BBC Earth Promenade concert, parish habitats, spiders and grasshoppers.
Mary and I watched the spectacular BBC Earth Promenade Concert featuring David Attenborough’s pioneering adventures through to recent times with live music by Hans Zimmer and George Fenton. Stressed all along was the importance of habitat conservation.
Soon we are to get the next David Attenborough series ‘Wild Isles’ featuring our wonderful UK wildlife in five programmes and covering four main habitats. This brings me to Stroud. Our parish has an amazing network of medieval species-rich hedgerows (often containing lines of mature oak trees) and drainage systems, ancient woodland, smaller patches of recent woodland, hay meadows, wet and dry permanent grassland and domestic gardens all rich in wildlife, much of which wildlife I have shown on my village blogs over the years. All of these habitats need to be conserved and extended if we are to reverse our ever-decreasing wildlife biodiversity.
We also have many newly planted farm and other hedges, wildlife margins around our arable fields and other habitats all adding to the biodiversity riches of our parish.
Some years back I made detailed habitat surveys of the whole parish and prepared a parish Biodiversity Action Plan (lodged with Stroud Parish, East Hampshire District and Hampshire County Council) and gave several talks to the parish in the old village hall. Unfortunately, we still see many of our hedgerows severely cut back annually for no obvious reason (removing berries and shelter that would otherwise support our wintering and migrating birds) and with our best and most biodiverse hedgerows remaining alongside our lanes and footpaths and along the wetter parts of some ancient field boundaries.
Our parish gardens are of also course rich in wildlife with hedges, shrub and flower borders and other diverse habitats. We have managed our own garden for wildlife by encouraging native plants, establishing native species hedgerows, digging a pond, maintaining brambles and dead wood piles and left much of the wooded area to minimum intervention and to develop according to the soils and general hydrological conditions here.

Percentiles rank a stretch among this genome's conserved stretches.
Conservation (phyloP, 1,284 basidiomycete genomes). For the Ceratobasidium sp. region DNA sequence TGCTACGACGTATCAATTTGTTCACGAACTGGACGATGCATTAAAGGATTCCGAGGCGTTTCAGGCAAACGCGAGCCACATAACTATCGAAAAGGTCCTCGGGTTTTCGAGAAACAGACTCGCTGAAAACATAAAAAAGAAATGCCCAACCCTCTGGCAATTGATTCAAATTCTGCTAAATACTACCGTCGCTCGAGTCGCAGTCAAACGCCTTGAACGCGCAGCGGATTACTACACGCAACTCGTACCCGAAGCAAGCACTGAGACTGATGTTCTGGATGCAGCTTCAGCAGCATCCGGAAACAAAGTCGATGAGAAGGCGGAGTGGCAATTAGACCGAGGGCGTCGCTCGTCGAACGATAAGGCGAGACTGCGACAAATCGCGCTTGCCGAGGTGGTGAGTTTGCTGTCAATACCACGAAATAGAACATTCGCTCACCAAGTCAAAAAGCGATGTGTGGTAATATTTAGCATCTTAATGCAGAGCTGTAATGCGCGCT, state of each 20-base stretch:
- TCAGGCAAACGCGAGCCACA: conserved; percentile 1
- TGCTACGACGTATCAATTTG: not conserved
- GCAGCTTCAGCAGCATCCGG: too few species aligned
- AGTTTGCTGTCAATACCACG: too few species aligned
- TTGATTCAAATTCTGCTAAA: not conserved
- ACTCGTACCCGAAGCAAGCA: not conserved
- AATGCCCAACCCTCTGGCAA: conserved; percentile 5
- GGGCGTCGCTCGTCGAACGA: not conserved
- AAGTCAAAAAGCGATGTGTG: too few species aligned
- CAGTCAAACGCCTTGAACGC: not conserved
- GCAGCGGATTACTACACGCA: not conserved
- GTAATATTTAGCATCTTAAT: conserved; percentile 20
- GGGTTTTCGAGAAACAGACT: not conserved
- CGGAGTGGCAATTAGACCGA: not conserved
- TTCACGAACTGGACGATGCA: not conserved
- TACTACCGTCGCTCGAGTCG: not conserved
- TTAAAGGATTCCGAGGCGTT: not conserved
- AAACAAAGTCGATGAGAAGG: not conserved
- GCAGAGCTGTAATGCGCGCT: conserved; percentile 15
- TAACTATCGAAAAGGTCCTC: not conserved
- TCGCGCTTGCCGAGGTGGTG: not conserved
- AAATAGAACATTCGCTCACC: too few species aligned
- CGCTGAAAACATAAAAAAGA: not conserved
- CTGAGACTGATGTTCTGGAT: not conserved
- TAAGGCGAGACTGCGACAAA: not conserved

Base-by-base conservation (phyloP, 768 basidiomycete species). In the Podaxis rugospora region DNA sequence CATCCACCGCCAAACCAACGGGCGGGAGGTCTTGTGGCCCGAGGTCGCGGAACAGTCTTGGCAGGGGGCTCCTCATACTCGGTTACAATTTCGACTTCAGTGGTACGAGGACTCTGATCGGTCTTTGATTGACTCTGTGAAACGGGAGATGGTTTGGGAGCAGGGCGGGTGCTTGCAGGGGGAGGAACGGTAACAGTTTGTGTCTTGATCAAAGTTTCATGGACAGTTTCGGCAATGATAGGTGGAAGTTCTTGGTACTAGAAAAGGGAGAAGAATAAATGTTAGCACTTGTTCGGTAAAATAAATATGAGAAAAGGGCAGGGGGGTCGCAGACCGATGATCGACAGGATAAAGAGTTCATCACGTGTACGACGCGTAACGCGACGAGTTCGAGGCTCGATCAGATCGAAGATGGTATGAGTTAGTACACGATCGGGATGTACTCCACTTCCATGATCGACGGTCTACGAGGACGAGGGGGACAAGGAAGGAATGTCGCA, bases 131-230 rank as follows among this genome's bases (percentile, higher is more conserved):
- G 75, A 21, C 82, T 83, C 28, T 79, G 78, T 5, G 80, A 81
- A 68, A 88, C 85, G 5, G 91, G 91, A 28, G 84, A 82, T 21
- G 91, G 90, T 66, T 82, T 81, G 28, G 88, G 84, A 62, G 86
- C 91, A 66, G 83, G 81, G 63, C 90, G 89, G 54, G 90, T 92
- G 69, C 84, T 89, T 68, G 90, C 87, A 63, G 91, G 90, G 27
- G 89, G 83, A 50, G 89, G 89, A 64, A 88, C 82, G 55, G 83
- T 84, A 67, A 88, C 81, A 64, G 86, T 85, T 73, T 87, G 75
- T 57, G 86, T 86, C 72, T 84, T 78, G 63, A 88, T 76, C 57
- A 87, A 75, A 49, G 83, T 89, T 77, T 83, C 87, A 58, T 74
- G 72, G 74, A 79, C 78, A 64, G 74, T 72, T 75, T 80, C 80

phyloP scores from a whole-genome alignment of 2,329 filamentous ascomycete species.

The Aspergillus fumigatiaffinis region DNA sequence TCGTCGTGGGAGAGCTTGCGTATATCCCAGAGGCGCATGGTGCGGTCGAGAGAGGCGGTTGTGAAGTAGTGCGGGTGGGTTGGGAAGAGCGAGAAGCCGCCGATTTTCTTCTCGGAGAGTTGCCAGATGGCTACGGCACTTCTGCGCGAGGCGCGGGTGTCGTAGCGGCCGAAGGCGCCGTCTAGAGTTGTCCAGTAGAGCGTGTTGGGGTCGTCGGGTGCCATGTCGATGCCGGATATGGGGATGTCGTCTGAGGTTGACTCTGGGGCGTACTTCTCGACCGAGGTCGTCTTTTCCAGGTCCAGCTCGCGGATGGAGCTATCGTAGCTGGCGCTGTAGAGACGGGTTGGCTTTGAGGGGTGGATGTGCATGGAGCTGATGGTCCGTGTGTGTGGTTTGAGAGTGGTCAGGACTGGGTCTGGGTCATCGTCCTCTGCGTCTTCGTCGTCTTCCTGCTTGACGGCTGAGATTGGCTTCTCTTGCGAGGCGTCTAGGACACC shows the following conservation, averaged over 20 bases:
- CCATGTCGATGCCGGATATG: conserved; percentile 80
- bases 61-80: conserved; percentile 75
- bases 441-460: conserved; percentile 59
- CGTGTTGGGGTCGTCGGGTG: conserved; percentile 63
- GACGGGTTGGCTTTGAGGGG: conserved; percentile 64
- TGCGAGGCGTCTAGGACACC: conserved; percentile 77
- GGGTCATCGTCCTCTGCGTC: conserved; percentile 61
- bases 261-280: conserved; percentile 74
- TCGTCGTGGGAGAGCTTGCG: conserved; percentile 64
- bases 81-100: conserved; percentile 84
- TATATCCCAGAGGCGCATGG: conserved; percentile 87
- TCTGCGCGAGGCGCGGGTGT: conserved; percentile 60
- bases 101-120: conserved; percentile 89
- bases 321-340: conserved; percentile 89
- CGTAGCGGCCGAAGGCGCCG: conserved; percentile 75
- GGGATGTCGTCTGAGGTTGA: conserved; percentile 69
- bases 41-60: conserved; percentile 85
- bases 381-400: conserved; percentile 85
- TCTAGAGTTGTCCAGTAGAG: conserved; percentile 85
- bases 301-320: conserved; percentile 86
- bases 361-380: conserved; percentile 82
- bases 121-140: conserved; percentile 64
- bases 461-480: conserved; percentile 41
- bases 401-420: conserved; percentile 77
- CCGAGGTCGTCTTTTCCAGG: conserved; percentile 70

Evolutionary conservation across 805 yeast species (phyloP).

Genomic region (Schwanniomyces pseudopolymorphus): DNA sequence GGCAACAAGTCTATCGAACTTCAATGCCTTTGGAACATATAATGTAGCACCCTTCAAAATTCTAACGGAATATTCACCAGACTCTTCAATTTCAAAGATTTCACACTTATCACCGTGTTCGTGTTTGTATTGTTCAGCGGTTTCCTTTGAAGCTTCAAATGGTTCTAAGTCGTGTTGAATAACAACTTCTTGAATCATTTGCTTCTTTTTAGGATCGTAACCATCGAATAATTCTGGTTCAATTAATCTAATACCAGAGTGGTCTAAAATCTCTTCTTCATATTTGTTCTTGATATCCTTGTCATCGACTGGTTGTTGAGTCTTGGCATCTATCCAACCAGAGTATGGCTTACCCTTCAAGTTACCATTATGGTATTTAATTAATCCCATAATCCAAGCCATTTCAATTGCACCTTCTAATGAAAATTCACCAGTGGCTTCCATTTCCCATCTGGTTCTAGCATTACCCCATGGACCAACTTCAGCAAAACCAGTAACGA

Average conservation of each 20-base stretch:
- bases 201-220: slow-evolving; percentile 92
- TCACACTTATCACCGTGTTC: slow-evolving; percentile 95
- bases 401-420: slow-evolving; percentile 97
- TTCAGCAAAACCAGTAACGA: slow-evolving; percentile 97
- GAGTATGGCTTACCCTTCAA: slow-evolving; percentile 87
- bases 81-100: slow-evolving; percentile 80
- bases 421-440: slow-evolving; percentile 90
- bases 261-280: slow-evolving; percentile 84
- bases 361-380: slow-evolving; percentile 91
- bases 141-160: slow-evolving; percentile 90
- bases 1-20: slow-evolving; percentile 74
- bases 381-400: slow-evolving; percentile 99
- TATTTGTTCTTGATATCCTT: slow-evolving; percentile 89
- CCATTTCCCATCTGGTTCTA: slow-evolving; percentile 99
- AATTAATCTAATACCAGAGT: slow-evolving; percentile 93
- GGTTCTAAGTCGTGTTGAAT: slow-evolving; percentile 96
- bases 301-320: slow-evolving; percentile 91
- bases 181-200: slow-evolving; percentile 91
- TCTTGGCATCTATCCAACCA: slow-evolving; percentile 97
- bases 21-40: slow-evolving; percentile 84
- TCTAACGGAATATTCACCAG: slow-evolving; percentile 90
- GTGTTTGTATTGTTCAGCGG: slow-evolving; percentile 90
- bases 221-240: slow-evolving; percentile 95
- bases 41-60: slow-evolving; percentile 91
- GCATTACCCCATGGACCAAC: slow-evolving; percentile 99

Particularly pleasing has been the 60 bird species we have recorded in our garden and the many amphibians and reptiles and small and large mammals that we see. Grass snakes and small mammals use our wildlife refugia and just recently we have continued to see both male and female slow-worms (images 1 and 2).
To see other habitats, we need to travel out of the parish and Conford Moor, just east of Bordon, is a favourite location where there is wet woodland, valley mire, and both wet and dry heathland habitats. On our last visits we saw viviparus (or common) lizards amongst the grass tussocks and tree stumps (image 3) and the spectacular golden-ringed hawker dragonflies (image 4). I visited Woolmer Ranges (when the red flags were down) and on one of the acidic ponds found the specialist and unusual black darter dragonfly (image 5).
It is some years now since I prepared the management plan to convert the former Petersfield golf course to heathland wildlife habitat and just look at it now. From a one-time few lizards there is now a good chance of seeing them amongst the grasses and heather and, earlier in the year, there was a wide range of butterflies. Particularly, this autumn, look out for the spectacular wasp spiders (image 6) with their webs constructed to catch grasshoppers and also the large four-spotted orb weaver spiders (image 7) that hang out in small tent-like web retreats until an insect gets trapped in their web when they quickly rush out to deal with it.
Grasshoppers and conehead bush-crickets jump and fly out as you walk through the heathland and here are some of them: short-winged conehead (image 8) which cannot fly, long-winged conehead (image 9), field grasshopper (image 10), meadow grasshopper (image 11) and the common green grasshopper (image 12).
Finally it is blackberry time and our wasps are feasting on them (image 13). Adult wasps only feed on sweet fluids, either produced in the spring by their larvae or in the late summer and autumn by rotting fruit or by humans conveniently leaving jam sandwiches and sugary drinks around.